Plastic taxes are designed to discourage waste, prompting producers and distributors across the supply chain to reconsider their packaging choices. In its efforts to reduce use of plastic and purchase only recyclable packaging materials, Gonzalez Byass also needed to commit to sustainable purchasing throughout the entire value chain. Regular assessments with its suppliers have helped to gauge the progress on both sides. However, this kind of assessment requires not only trust and the fostering of great relationships — a skill at which it excels — but also, crucially, data.

While the wine producer is committed to both sustainable production and procurement, compliance with new regulations in multiple different regulatory environments is a daunting task. The recently enacted extended producer responsibility measures in Spain and in other countries where it does business mean multiple different data streams, declarations, and timelines in different regions. Managing these myriad competing factors is one of the most complex challenges facing the consumer goods industry today. Being able to collect real-time data and centralize it all in one place is a key requirement for Gonzalez Byass to be able to realize its sustainable ambitions, embed circularity principles into its core business processes and comply with regulations.

SAP’s cloud solution for the circular economy, SAP Responsible Design and Production is designed to address all the requirements of the new plastic taxes.

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Implemented by Minsait, which offers end-to-end digital transformation solutions, SAP Responsible Design and Production will enable Gonzalez Byass to accurately calculate fees and taxes in line with all the latest regulations in key markets, optimize its material choices in line with corporate commitments, and significantly reduce risks from unforeseen future regulations.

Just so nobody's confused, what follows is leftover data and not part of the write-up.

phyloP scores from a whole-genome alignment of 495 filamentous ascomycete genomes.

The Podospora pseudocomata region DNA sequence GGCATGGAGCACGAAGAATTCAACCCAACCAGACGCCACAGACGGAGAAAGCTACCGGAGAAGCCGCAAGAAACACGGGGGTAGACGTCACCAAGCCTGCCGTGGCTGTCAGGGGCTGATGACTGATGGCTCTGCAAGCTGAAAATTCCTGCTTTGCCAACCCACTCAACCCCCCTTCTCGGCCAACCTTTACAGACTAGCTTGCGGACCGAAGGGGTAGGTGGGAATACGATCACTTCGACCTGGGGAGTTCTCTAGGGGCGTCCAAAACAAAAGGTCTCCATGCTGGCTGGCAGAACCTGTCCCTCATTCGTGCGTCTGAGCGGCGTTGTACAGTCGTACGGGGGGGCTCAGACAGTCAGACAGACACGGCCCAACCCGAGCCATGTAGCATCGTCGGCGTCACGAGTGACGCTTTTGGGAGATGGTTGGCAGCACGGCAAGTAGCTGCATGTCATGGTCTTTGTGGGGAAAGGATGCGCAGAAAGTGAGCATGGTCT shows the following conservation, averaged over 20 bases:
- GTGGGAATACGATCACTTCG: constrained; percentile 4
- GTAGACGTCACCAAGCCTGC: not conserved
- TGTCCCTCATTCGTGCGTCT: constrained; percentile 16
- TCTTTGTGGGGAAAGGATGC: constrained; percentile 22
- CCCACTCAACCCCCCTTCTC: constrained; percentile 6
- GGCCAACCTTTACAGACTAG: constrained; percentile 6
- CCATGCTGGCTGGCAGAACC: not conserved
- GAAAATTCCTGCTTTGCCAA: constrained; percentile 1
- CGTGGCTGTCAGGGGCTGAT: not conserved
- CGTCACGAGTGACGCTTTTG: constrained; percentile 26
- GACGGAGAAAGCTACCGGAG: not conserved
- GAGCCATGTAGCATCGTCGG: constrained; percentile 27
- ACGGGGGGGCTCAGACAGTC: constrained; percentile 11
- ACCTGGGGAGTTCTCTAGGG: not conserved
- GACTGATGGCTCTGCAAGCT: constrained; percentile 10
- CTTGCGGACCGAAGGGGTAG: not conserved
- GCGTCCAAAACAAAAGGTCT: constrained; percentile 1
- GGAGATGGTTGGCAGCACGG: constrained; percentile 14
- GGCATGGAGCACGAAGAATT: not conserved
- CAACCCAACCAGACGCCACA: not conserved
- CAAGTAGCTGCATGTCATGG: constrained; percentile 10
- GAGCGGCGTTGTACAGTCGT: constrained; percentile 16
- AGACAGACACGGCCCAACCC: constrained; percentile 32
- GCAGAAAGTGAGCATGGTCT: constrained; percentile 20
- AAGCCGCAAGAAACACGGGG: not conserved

SAP Responsible Design and Production provides intelligence that will enable Gonzalez Byass to monitor, measure, and act on its plastic data, so that it can make the most informed choices and carry out the critical work of eliminating waste and regenerating the natural systems that the company cares so passionately about.

Regenerating Nature to Address Biodiversity Loss

The transformation of the agriculture sector in Spain over the past 50 years has significantly boosted productivity and wealth but has also resulted in a substantial increase in the use of natural resources like water, at the cost of soil erosion and a negative impact on genetic diversity. Sustainable business practices require a fundamental shift in the way that we interact with nature, with a recognition that success depends not just on financial profit but also upon careful stewardship of the natural environment.

Gonzalez Byass’ vines include indigenous varieties on the verge of extinction that have been coaxed back into production to preserve regional biodiversity. This work is in tandem with its efforts to protect local wildlife, such as placing nesting boxes in a number of its vineyards, creating adequate ecosystems to promote pollination by bees, and promoting reforestation efforts in all the regions where the company operates. And as water is essential for growing grapes and nurturing life, Gonzalez Byass employs sustainable irrigation techniques that use much less water in order to preserve this precious resource.

Gonzalez Byass’ ambition is to leave the lightest possible footprint on the environment. Its commitment includes promoting sustainable agriculture and implementing circular business practices like precision-tracking plastics from the vineyard to your wineglass.

Next time you buy a bottle of wine, make sure that the company you purchase from has a sustainable vision for the future, and that it is compliant with key regulations that help protect planet and people. That is a goal worth raising a glass of wine.